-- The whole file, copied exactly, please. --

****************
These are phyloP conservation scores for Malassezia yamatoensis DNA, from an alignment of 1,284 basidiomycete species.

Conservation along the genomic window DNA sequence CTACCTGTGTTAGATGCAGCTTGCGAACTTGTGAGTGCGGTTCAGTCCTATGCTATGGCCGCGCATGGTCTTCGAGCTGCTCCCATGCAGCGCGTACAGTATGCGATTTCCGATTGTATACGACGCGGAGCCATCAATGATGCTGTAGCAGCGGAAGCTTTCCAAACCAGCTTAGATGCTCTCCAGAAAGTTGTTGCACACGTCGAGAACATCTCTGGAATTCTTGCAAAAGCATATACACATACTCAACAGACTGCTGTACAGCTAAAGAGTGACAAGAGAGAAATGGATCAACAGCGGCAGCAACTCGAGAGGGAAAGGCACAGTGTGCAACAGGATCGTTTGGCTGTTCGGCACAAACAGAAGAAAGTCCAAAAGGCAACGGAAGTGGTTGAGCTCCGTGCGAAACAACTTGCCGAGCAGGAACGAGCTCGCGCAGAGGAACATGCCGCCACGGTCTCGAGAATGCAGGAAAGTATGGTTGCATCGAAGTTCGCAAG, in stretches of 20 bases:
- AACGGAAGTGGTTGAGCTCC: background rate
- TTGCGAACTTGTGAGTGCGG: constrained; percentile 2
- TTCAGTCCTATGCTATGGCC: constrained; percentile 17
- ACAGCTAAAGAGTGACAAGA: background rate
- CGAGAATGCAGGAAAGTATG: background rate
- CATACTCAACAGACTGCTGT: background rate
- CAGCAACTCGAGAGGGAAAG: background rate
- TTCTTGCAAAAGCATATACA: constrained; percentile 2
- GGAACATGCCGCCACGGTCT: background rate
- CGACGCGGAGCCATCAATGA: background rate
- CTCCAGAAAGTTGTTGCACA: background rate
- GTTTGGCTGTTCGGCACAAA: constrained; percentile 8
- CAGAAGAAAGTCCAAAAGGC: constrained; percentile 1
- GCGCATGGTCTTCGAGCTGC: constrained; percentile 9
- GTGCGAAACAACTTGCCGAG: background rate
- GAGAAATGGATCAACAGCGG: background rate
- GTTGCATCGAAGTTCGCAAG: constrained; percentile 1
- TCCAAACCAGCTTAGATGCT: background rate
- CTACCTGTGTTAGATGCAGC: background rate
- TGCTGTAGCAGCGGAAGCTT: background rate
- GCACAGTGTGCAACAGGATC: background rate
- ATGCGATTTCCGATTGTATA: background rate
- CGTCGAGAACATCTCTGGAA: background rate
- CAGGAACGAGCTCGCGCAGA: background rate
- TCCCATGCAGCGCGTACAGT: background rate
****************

These are phyloP conservation scores for Malassezia yamatoensis DNA, from an alignment of 1,284 basidiomycete species.

Conservation along the genomic window DNA sequence CTACCTGTGTTAGATGCAGCTTGCGAACTTGTGAGTGCGGTTCAGTCCTATGCTATGGCCGCGCATGGTCTTCGAGCTGCTCCCATGCAGCGCGTACAGTATGCGATTTCCGATTGTATACGACGCGGAGCCATCAATGATGCTGTAGCAGCGGAAGCTTTCCAAACCAGCTTAGATGCTCTCCAGAAAGTTGTTGCACACGTCGAGAACATCTCTGGAATTCTTGCAAAAGCATATACACATACTCAACAGACTGCTGTACAGCTAAAGAGTGACAAGAGAGAAATGGATCAACAGCGGCAGCAACTCGAGAGGGAAAGGCACAGTGTGCAACAGGATCGTTTGGCTGTTCGGCACAAACAGAAGAAAGTCCAAAAGGCAACGGAAGTGGTTGAGCTCCGTGCGAAACAACTTGCCGAGCAGGAACGAGCTCGCGCAGAGGAACATGCCGCCACGGTCTCGAGAATGCAGGAAAGTATGGTTGCATCGAAGTTCGCAAG, in stretches of 20 bases:
- AACGGAAGTGGTTGAGCTCC: background rate
- TTGCGAACTTGTGAGTGCGG: constrained; percentile 2
- TTCAGTCCTATGCTATGGCC: constrained; percentile 17
- ACAGCTAAAGAGTGACAAGA: background rate
- CGAGAATGCAGGAAAGTATG: background rate
- CATACTCAACAGACTGCTGT: background rate
- CAGCAACTCGAGAGGGAAAG: background rate
- TTCTTGCAAAAGCATATACA: constrained; percentile 2
- GGAACATGCCGCCACGGTCT: background rate
- CGACGCGGAGCCATCAATGA: background rate
- CTCCAGAAAGTTGTTGCACA: background rate
- GTTTGGCTGTTCGGCACAAA: constrained; percentile 8
- CAGAAGAAAGTCCAAAAGGC: constrained; percentile 1
- GCGCATGGTCTTCGAGCTGC: constrained; percentile 9
- GTGCGAAACAACTTGCCGAG: background rate
- GAGAAATGGATCAACAGCGG: background rate
- GTTGCATCGAAGTTCGCAAG: constrained; percentile 1
- TCCAAACCAGCTTAGATGCT: background rate
- CTACCTGTGTTAGATGCAGC: background rate
- TGCTGTAGCAGCGGAAGCTT: background rate
- GCACAGTGTGCAACAGGATC: background rate
- ATGCGATTTCCGATTGTATA: background rate
- CGTCGAGAACATCTCTGGAA: background rate
- CAGGAACGAGCTCGCGCAGA: background rate
- TCCCATGCAGCGCGTACAGT: background rate